Download PDF version of this article PDF


Ever notice how many people walk around carrying something on their backs? From bows and arrows and bales of hay to tripods and water bags, it’s the best way to go about your business while making a quiet statement about who you are. As it’s the computing age, after all, why not sling a roll-up monitor or TV over your shoulder when you leave home for the day? After all, it makes quite a different statement than lugging a no-skid yoga mat everywhere, and it’s a lot more useful to the technorati.

Well, FOLED (flexible organic light-emitting device) technology, which replaces glass, the traditional substrate, with materials ranging from plastic to foil, is making steady progress in this area. The obvious advantage to using a flexible material is that all kinds of displays are possible. FOLED products would also be lighter (i.e., you can hang a mural-sized flat screen TV on your plasterboard walls), more durable—and less expensive to manufacture. At this very moment, Universal Display and PARC (Palo Alto Research Center) are collaborating to perfect a 4-millimeter metallic substrate.

Just don’t hold your breath waiting for the opportunity to roll your own, however. It will be a while before you’ll be seeing the really cool stuff, like FOLED-enabled t-shirts, on the streets.

WANT MORE?,39020354,2124748,00.htm

Sorry, I Just Assumed That You Were the Faux Mannequin

Are you the type who feels faint and clammy when a medical resident comes by to check on you—maybe to draw a little blood on the sly? Well, tremble no more; chances are that brain surgeon of tomorrow has already learned the point-and-jab basics on a lifelike simulator mannequin (“human patient simulator” to those in the know). So just suck on those ice chips and continue enjoying the daily soaps.

Medical mannequins are not unfamiliar to the education scene, they’re just evolving into something more sophisticated. Some actually breathe, have dilating pupils and a pulse—and can be programmed to simulate all kinds of illnesses and emergency scenarios. The fancy-schmancy virtual reality simulators, like those developed at Immersion Medical, utilize visual, auditory, and haptic (tactile) displays.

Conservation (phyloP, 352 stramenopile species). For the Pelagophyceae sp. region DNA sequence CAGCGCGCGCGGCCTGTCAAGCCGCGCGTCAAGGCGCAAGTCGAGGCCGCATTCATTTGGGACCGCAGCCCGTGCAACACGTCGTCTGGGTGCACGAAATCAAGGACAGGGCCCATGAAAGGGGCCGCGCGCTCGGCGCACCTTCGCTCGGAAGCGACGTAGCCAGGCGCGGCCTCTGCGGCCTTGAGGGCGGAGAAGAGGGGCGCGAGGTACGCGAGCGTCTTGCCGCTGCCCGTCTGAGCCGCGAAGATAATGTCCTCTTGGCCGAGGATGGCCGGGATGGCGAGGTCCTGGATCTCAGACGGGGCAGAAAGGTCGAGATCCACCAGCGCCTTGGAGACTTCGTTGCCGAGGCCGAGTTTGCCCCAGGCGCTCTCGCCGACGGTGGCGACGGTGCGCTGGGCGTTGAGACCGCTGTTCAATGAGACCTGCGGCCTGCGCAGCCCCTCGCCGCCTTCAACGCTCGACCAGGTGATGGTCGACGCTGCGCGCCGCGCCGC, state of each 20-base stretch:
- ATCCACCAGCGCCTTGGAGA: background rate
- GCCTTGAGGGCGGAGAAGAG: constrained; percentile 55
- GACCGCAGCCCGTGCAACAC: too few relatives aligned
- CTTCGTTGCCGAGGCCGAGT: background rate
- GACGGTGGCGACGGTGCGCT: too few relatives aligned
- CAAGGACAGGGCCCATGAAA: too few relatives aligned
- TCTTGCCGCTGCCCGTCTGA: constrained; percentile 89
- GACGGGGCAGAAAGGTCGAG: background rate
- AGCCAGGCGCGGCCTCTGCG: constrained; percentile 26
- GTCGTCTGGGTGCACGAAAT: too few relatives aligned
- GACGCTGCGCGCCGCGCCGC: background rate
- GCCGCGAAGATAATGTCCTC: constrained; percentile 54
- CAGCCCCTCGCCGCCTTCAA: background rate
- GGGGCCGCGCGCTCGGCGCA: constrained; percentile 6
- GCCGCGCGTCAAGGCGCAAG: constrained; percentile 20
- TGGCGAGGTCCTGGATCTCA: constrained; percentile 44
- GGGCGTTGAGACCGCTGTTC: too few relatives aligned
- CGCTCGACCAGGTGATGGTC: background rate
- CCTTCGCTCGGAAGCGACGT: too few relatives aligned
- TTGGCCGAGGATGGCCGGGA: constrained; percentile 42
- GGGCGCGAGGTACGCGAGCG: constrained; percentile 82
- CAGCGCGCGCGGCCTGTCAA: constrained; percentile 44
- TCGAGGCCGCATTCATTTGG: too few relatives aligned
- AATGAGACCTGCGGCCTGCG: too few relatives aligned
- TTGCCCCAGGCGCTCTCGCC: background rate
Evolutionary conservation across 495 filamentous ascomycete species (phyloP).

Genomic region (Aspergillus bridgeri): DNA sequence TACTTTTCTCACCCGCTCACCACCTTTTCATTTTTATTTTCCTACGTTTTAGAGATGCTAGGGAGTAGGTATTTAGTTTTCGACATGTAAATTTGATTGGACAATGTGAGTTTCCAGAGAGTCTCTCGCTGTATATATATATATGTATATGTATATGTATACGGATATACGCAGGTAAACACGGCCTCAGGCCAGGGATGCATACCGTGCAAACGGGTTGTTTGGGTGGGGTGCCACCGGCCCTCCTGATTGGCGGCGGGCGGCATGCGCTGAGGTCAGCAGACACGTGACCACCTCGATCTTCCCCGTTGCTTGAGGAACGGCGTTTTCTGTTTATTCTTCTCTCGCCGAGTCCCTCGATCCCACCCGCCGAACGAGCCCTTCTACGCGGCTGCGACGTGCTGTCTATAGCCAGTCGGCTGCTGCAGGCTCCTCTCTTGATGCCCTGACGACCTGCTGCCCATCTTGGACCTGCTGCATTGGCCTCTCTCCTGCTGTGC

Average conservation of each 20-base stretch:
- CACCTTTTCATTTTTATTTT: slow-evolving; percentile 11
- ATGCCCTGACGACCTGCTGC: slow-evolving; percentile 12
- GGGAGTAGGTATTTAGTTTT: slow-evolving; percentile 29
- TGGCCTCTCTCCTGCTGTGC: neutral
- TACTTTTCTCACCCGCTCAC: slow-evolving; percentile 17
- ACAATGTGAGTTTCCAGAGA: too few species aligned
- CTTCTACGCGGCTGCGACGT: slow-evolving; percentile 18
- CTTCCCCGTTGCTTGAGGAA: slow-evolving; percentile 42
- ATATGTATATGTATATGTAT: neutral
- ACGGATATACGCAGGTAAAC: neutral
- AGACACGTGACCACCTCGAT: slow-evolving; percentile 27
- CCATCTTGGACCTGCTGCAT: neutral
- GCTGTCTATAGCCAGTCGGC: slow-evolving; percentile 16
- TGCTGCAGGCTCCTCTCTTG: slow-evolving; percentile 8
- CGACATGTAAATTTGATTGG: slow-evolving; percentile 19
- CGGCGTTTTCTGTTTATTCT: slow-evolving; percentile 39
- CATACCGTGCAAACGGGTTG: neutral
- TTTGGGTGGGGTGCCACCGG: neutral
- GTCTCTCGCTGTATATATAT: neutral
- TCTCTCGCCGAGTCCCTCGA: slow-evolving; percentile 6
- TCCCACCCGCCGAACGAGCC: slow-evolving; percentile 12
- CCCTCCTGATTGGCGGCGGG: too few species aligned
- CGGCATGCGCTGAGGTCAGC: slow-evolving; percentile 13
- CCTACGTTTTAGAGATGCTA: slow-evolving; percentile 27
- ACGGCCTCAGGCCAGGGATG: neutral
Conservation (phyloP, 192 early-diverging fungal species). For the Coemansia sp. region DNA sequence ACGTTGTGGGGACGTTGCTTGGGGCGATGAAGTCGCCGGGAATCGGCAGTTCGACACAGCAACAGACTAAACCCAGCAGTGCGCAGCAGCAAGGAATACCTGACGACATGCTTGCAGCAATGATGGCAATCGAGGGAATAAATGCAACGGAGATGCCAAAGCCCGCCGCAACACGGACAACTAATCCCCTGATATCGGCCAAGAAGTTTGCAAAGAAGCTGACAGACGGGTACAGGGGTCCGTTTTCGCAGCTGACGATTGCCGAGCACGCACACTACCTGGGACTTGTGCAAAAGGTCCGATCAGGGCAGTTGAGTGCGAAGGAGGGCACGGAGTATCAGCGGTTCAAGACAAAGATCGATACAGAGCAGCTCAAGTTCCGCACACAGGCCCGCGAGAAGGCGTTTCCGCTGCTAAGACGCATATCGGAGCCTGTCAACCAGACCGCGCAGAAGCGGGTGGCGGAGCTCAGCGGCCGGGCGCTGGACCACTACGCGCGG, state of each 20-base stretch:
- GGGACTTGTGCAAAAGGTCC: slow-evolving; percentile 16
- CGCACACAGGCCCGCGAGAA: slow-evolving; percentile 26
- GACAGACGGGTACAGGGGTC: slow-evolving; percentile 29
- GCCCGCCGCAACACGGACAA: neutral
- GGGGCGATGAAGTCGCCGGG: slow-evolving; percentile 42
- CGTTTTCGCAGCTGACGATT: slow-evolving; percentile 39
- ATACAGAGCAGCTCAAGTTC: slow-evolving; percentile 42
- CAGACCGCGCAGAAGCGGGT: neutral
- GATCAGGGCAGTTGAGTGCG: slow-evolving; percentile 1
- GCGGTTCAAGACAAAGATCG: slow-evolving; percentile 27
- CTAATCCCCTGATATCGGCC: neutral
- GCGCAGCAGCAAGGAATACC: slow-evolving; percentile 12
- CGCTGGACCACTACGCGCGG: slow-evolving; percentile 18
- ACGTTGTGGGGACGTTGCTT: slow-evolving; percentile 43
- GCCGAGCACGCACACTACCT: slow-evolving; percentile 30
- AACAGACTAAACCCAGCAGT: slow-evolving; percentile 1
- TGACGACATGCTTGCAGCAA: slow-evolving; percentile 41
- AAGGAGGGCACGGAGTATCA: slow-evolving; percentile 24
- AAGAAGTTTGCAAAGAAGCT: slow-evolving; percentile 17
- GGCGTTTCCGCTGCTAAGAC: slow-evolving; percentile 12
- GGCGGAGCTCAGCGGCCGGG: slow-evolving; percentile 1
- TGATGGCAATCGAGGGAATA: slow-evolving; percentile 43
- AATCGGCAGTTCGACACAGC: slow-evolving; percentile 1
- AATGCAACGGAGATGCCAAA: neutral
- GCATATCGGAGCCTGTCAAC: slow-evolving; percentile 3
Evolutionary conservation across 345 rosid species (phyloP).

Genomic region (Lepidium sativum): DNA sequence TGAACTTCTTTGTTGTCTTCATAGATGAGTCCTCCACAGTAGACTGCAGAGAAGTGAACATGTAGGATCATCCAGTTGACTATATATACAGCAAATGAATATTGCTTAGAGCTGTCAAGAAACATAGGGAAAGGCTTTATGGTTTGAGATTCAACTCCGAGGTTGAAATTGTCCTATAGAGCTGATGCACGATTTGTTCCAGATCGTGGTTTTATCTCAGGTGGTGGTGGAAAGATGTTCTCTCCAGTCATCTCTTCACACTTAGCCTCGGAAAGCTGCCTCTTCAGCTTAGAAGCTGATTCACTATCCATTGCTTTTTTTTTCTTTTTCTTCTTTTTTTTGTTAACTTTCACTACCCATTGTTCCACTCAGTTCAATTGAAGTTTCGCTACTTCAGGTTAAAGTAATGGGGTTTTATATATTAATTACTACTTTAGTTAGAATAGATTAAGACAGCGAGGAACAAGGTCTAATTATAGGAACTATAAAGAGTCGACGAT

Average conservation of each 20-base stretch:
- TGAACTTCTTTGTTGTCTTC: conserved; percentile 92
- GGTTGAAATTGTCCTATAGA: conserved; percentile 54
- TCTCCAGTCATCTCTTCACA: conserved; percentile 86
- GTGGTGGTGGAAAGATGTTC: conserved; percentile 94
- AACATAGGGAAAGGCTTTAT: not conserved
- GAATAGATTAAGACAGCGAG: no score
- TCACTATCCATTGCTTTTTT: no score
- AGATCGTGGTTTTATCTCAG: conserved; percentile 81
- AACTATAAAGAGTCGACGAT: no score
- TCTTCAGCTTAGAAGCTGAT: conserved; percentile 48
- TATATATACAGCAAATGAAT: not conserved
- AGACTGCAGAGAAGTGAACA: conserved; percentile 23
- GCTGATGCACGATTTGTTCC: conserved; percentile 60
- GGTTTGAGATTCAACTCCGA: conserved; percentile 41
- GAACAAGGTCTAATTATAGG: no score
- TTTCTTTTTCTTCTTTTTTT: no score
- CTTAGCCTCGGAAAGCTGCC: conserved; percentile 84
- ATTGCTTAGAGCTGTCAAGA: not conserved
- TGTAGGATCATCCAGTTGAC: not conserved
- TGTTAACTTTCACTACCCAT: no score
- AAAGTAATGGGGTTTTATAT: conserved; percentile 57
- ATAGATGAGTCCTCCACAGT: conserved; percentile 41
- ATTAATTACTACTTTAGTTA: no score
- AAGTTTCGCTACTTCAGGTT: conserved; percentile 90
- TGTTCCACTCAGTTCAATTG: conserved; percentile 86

Before we trash our whole body donor cards, let’s note that a recent study indicated that, although the use of an intravenous therapy training arm resulted in increased medical student performance, the gains were not substantial.


A Source Is a Source of Sorts of Course

When it comes down to it, there’s nothing like new facts to keep a lively argument moving. Microsoft has made headlines in recent years by creating a new class of software in the battle between open source and proprietary: shared source. Debating about the spectrum of open source, shared source, and closed source stoked the flames for a while, but now the boundaries between the camps are beginning to blur.

For example, take the newest release of Windows CE, Microsoft’s alternative to proprietary embedded operating systems as well as Linux embedded. The 5.0 release allows CE licensees for the first time to ship commercial products based on modified source code—and they won’t be obliged to “share back” with Microsoft, or with the public in general.

So is CE now more like software distributed under the FreeBSD license? Take that GPL (GNU General Public License)!

WANT MORE?,1759,1617796,00.asp


[email protected] or


Originally published in Queue vol. 2, no. 7
see this item in the ACM Digital Library


© ACM, Inc. All Rights Reserved.